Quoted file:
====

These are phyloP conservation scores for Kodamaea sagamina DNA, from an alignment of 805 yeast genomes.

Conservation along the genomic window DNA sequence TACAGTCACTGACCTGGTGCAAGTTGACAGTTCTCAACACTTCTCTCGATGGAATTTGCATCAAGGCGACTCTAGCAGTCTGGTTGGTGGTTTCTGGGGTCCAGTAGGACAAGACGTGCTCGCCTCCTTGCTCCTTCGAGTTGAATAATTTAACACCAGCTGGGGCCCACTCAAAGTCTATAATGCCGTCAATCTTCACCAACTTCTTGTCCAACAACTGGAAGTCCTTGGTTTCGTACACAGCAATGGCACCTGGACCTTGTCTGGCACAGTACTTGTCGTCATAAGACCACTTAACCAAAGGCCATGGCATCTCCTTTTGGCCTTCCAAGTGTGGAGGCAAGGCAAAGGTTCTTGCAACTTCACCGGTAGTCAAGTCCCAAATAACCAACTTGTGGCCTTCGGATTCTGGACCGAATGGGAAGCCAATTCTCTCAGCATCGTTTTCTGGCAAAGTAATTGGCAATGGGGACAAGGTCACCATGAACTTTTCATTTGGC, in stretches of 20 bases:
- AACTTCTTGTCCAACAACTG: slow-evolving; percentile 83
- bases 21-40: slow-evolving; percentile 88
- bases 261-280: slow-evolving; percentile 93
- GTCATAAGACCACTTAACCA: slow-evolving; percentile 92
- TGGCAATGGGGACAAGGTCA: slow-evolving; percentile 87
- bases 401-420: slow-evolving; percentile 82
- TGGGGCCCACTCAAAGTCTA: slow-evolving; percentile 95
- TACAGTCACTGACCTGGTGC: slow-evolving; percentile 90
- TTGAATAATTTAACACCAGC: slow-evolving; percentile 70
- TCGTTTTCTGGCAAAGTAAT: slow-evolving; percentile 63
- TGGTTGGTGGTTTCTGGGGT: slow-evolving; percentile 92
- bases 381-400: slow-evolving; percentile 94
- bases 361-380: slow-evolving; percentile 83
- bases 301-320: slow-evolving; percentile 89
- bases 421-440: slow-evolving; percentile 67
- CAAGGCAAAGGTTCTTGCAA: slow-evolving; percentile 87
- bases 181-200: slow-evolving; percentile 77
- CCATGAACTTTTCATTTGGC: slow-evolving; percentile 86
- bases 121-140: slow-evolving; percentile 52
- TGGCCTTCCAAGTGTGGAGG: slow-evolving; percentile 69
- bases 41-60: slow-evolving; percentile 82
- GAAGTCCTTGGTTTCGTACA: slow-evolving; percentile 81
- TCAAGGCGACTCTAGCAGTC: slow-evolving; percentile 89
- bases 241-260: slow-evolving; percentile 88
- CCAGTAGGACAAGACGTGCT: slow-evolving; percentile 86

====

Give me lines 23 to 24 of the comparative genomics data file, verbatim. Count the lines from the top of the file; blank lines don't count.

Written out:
- bases 41-60: slow-evolving; percentile 82
- GAAGTCCTTGGTTTCGTACA: slow-evolving; percentile 81